the 1956 season. The crash took Thomas out of contention for a possible third championship and effectively ended his competitive career. Yet Thomas’ championships, frequent trips to victory lane and triumphs at Darlington immortalized him as one of NASCAR’s best racers of the ’50s. -BG

See also
NASCAR's 75 Greatest Drivers: Champions of the 2010s & Beyond

Curtis Turner

The Babe Ruth of stock car racing. The personification of larger than life. No driver, with the exceptions of Roy Hall and Dale Earnhardt, ever gave fans as much value for their ticket than Curtis Turner.

A NASCAR Hall-of-Famer, Turner is probably best remembered today as the first stock car driver to be on the cover of Sports Illustrated and for the wild tales of his off-track activities. Turner worked in the timber business, which allowed him to do essentially whatever he wanted. He was the exact opposite of Lee Petty, a driver who would go like hell and, win or lose, just be out for a great time.

Turner’s Cup stats are middling, but there’s two reasons for that. He spent much of the late ’50s focused on the Convertible Division. In 79 starts, Turner won 38 races and had by far the most victories in that division.

Then, in 1961, Turner was banned forever from NASCAR after attempting to organize the drivers into a union, as part of his deal with the Teamsters Union to finish construction of Charlotte Motor Speedway. Four years later, with Ford dominating a Cup Series with little Chevrolet support and a banned Plymouth keeping Chrysler out, Bill France broke the emergency glass and reinstated Turner.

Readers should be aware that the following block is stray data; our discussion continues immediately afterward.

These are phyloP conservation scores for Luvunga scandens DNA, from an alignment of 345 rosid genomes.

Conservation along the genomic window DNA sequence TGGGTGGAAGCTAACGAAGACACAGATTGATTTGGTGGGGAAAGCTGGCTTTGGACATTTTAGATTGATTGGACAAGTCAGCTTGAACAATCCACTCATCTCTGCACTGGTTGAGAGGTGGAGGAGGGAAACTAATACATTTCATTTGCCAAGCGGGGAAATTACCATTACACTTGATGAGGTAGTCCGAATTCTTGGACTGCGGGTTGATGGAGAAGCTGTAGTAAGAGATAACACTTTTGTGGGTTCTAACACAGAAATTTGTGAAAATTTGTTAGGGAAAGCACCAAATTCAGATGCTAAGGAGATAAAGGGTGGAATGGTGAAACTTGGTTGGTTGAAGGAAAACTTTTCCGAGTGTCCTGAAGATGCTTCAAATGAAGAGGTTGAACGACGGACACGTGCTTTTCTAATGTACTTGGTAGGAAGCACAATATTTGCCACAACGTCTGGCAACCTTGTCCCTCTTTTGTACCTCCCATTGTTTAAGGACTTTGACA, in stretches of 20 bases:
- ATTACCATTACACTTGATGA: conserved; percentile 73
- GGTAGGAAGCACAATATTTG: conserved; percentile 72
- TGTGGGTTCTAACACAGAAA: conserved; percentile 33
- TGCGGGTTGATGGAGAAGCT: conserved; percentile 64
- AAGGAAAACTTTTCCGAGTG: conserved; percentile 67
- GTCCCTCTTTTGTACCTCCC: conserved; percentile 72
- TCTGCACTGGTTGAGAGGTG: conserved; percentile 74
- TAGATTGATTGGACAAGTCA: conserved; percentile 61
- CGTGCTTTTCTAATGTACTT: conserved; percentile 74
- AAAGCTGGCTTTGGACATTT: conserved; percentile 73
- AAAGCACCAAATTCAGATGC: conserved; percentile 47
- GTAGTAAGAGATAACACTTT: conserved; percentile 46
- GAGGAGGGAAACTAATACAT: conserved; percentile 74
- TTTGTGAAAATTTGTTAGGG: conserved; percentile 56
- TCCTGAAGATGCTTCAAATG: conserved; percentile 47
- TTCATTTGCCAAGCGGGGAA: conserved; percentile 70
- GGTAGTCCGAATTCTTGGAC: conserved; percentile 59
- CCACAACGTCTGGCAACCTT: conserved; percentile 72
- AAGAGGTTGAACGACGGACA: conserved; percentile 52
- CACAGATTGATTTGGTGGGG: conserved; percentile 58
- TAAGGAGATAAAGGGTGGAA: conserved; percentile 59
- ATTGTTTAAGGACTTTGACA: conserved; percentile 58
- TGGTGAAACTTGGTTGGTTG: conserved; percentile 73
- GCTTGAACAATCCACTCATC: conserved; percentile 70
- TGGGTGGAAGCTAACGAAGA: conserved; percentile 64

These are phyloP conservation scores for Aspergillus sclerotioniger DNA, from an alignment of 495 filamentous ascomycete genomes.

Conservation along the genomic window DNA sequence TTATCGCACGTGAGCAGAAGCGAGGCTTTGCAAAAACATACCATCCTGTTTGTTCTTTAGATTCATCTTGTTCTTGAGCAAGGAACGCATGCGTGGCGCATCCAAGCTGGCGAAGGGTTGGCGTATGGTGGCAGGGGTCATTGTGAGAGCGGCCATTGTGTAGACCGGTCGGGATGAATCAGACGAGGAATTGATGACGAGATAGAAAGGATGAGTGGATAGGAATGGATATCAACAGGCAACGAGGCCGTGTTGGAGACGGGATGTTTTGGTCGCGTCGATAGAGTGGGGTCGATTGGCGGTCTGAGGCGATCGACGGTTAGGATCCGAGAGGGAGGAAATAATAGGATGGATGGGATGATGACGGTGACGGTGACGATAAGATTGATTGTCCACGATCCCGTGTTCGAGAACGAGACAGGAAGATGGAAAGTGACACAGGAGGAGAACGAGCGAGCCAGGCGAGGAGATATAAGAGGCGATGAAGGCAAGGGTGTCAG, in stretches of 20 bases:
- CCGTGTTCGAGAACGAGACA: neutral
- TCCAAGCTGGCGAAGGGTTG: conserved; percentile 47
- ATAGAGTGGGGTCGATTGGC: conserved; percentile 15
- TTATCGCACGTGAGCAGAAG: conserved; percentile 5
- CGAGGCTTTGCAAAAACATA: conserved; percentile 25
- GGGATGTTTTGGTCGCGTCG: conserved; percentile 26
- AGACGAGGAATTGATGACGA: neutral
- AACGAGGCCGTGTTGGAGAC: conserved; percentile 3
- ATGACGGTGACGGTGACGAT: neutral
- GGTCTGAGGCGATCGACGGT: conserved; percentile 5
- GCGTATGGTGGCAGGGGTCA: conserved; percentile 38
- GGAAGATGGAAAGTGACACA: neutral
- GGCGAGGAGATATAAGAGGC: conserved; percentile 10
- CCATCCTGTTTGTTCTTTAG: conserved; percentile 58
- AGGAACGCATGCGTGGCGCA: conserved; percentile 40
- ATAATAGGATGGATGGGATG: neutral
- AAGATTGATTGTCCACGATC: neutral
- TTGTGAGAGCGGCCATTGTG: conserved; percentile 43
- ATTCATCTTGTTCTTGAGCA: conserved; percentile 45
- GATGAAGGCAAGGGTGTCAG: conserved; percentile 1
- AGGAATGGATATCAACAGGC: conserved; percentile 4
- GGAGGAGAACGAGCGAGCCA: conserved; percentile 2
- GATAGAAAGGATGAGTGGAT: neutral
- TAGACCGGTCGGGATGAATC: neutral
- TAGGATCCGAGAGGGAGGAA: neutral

His final Cup win came later in 1965. Turner woke up the morning of the inaugural Rockingham Speedway race hung over on the decklid of his Wood Brothers Racing Ford. Turner, driving with a hangover for not the first time in his career, was able to outgun up-and-coming Cale Yarborough in the closing laps to nab the only win of his Cup comeback. -MF

Frontstretch‘s 75 Greatest NASCAR Drivers

Dale Earnhardt
Jeff Gordon
Jimmie Johnson
David Pearson
Richard Petty

The Legends
Bobby Allison
Ned Jarrett
Rusty Wallace
Darrell Waltrip
Cale Yarborough

Generation X
Greg Biffle
Carl Edwards
Denny Hamlin
Kasey Kahne
Ryan Newman

Champions of the 2010s & Beyond
Brad Keselowski
Kyle Larson
Joey Logano
Martin Truex Jr.

The Next Generation
Buddy Baker
Dale Earnhardt Jr.
Chase Elliott
Dale Jarrett

The Pioneers
Buck Baker
Red Byron
Lee Petty
Herb Thomas
Curtis Turner

Brotherly Love
Kurt Busch
Kyle Busch
Fonty Flock
Tim Flock
Bobby Labonte
Terry Labonte

Masters of the Modifieds
Jerry Cook
Richie Evans
Ray Hendrick
Mike Stefanik

Lower-Series Lifers
Sam Ard
Matt Crafton
Red Farmer
Ron Hornaday Jr.
Jack Ingram
Jack Sprague

Exceptional Longevity
Bill Elliott
Harry Gant
Kevin Harvick
Matt Kenseth
Mark Martin
Ricky Rudd

Gone Too Soon
Davey Allison
Neil Bonnett
Alan Kulwicki
Tiny Lund
Tim Richmond
Fireball Roberts
Joe Weatherly

Stars of the ’60s & ’70s
Bobby Isaac
Fred Lorenzen
Benny Parsons
Jim Paschal
LeeRoy Yarbrough

Stars of the ’80s & ’90s
Geoff Bodine
Jeff Burton
Ernie Irvan
Sterling Marlin

Stars From 1949-1960
??? (Feb. 9)

Jacks of All Trades
??? (Feb. 10)

About the author

Bryan began writing for Frontstretch in 2016. He has penned Up to Speed for the past seven years. A lifelong fan of racing, Bryan is a published author and automotive historian. He is a native of Columbus, Ohio and currently resides in Southern Kentucky.

Michael has watched NASCAR for 20 years and regularly covered the sport from 2013-2021. He moved on to Formula 1, IndyCar, and SRX coverage for the site, while still putting a toe in the water from time-to-time back into the NASCAR pool.